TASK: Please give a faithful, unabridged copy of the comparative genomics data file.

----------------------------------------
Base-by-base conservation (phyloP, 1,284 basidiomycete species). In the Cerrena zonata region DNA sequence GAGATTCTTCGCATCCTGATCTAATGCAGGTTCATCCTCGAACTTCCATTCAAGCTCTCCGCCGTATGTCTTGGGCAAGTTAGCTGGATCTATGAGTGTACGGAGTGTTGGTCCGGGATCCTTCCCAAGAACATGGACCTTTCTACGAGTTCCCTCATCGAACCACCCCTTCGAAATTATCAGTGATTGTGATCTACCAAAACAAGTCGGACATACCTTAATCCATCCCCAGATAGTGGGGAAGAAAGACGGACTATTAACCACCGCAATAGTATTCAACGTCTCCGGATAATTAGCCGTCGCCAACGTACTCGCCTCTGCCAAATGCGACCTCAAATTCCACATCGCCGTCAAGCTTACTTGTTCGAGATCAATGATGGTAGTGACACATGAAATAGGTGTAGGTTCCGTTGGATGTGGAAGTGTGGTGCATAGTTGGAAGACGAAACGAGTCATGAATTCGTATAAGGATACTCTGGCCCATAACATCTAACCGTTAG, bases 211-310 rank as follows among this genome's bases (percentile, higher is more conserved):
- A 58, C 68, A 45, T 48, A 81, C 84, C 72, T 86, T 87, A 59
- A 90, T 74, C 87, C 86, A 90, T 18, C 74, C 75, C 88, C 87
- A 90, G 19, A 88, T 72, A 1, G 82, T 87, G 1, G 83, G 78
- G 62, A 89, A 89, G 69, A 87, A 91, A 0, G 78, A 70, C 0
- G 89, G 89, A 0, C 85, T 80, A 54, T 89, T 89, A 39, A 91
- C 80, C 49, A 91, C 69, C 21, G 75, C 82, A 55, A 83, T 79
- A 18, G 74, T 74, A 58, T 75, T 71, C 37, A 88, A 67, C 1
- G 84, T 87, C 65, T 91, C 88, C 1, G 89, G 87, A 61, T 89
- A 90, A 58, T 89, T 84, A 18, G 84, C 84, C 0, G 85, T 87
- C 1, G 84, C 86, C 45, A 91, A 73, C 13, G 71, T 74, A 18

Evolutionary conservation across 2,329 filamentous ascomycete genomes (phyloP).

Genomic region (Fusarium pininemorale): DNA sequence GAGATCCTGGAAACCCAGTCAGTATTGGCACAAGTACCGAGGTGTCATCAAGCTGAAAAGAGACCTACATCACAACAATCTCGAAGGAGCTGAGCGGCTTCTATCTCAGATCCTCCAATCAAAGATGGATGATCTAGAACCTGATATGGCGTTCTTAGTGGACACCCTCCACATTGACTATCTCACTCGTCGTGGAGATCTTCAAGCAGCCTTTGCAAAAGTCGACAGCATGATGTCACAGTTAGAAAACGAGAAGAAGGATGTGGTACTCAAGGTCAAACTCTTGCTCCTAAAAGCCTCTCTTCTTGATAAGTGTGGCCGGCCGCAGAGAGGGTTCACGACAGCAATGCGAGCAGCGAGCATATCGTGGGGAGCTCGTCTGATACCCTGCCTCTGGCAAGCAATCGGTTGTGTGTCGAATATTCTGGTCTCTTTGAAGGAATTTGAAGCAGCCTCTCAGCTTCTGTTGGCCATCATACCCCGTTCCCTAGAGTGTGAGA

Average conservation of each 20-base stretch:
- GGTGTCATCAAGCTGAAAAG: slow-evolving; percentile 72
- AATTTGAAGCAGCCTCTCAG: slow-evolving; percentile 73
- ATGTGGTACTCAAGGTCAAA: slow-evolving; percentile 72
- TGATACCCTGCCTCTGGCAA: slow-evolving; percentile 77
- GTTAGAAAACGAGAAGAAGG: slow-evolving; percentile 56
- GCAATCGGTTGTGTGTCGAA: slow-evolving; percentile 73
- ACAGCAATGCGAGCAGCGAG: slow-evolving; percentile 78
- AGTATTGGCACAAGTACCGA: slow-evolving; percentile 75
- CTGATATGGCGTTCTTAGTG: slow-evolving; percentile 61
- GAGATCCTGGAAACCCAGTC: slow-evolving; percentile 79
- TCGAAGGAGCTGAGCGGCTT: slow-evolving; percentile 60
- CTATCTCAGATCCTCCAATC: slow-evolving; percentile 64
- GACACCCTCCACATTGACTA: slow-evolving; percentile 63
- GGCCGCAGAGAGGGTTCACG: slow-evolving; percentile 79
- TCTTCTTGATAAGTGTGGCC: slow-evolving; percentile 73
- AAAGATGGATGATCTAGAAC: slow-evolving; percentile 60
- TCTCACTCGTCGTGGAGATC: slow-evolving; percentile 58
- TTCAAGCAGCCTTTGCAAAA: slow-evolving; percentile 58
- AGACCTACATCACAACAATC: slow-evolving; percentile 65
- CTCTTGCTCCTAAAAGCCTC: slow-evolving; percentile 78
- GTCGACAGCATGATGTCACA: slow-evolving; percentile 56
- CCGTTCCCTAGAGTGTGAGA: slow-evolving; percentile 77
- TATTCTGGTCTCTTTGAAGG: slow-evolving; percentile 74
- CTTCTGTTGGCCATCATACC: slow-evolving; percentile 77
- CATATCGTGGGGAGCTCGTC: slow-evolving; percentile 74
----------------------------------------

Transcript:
Base-by-base conservation (phyloP, 1,284 basidiomycete species). In the Cerrena zonata region DNA sequence GAGATTCTTCGCATCCTGATCTAATGCAGGTTCATCCTCGAACTTCCATTCAAGCTCTCCGCCGTATGTCTTGGGCAAGTTAGCTGGATCTATGAGTGTACGGAGTGTTGGTCCGGGATCCTTCCCAAGAACATGGACCTTTCTACGAGTTCCCTCATCGAACCACCCCTTCGAAATTATCAGTGATTGTGATCTACCAAAACAAGTCGGACATACCTTAATCCATCCCCAGATAGTGGGGAAGAAAGACGGACTATTAACCACCGCAATAGTATTCAACGTCTCCGGATAATTAGCCGTCGCCAACGTACTCGCCTCTGCCAAATGCGACCTCAAATTCCACATCGCCGTCAAGCTTACTTGTTCGAGATCAATGATGGTAGTGACACATGAAATAGGTGTAGGTTCCGTTGGATGTGGAAGTGTGGTGCATAGTTGGAAGACGAAACGAGTCATGAATTCGTATAAGGATACTCTGGCCCATAACATCTAACCGTTAG, bases 211-310 rank as follows among this genome's bases (percentile, higher is more conserved):
- A 58, C 68, A 45, T 48, A 81, C 84, C 72, T 86, T 87, A 59
- A 90, T 74, C 87, C 86, A 90, T 18, C 74, C 75, C 88, C 87
- A 90, G 19, A 88, T 72, A 1, G 82, T 87, G 1, G 83, G 78
- G 62, A 89, A 89, G 69, A 87, A 91, A 0, G 78, A 70, C 0
- G 89, G 89, A 0, C 85, T 80, A 54, T 89, T 89, A 39, A 91
- C 80, C 49, A 91, C 69, C 21, G 75, C 82, A 55, A 83, T 79
- A 18, G 74, T 74, A 58, T 75, T 71, C 37, A 88, A 67, C 1
- G 84, T 87, C 65, T 91, C 88, C 1, G 89, G 87, A 61, T 89
- A 90, A 58, T 89, T 84, A 18, G 84, C 84, C 0, G 85, T 87
- C 1, G 84, C 86, C 45, A 91, A 73, C 13, G 71, T 74, A 18

Evolutionary conservation across 2,329 filamentous ascomycete genomes (phyloP).

Genomic region (Fusarium pininemorale): DNA sequence GAGATCCTGGAAACCCAGTCAGTATTGGCACAAGTACCGAGGTGTCATCAAGCTGAAAAGAGACCTACATCACAACAATCTCGAAGGAGCTGAGCGGCTTCTATCTCAGATCCTCCAATCAAAGATGGATGATCTAGAACCTGATATGGCGTTCTTAGTGGACACCCTCCACATTGACTATCTCACTCGTCGTGGAGATCTTCAAGCAGCCTTTGCAAAAGTCGACAGCATGATGTCACAGTTAGAAAACGAGAAGAAGGATGTGGTACTCAAGGTCAAACTCTTGCTCCTAAAAGCCTCTCTTCTTGATAAGTGTGGCCGGCCGCAGAGAGGGTTCACGACAGCAATGCGAGCAGCGAGCATATCGTGGGGAGCTCGTCTGATACCCTGCCTCTGGCAAGCAATCGGTTGTGTGTCGAATATTCTGGTCTCTTTGAAGGAATTTGAAGCAGCCTCTCAGCTTCTGTTGGCCATCATACCCCGTTCCCTAGAGTGTGAGA

Average conservation of each 20-base stretch:
- GGTGTCATCAAGCTGAAAAG: slow-evolving; percentile 72
- AATTTGAAGCAGCCTCTCAG: slow-evolving; percentile 73
- ATGTGGTACTCAAGGTCAAA: slow-evolving; percentile 72
- TGATACCCTGCCTCTGGCAA: slow-evolving; percentile 77
- GTTAGAAAACGAGAAGAAGG: slow-evolving; percentile 56
- GCAATCGGTTGTGTGTCGAA: slow-evolving; percentile 73
- ACAGCAATGCGAGCAGCGAG: slow-evolving; percentile 78
- AGTATTGGCACAAGTACCGA: slow-evolving; percentile 75
- CTGATATGGCGTTCTTAGTG: slow-evolving; percentile 61
- GAGATCCTGGAAACCCAGTC: slow-evolving; percentile 79
- TCGAAGGAGCTGAGCGGCTT: slow-evolving; percentile 60
- CTATCTCAGATCCTCCAATC: slow-evolving; percentile 64
- GACACCCTCCACATTGACTA: slow-evolving; percentile 63
- GGCCGCAGAGAGGGTTCACG: slow-evolving; percentile 79
- TCTTCTTGATAAGTGTGGCC: slow-evolving; percentile 73
- AAAGATGGATGATCTAGAAC: slow-evolving; percentile 60
- TCTCACTCGTCGTGGAGATC: slow-evolving; percentile 58
- TTCAAGCAGCCTTTGCAAAA: slow-evolving; percentile 58
- AGACCTACATCACAACAATC: slow-evolving; percentile 65
- CTCTTGCTCCTAAAAGCCTC: slow-evolving; percentile 78
- GTCGACAGCATGATGTCACA: slow-evolving; percentile 56
- CCGTTCCCTAGAGTGTGAGA: slow-evolving; percentile 77
- TATTCTGGTCTCTTTGAAGG: slow-evolving; percentile 74
- CTTCTGTTGGCCATCATACC: slow-evolving; percentile 77
- CATATCGTGGGGAGCTCGTC: slow-evolving; percentile 74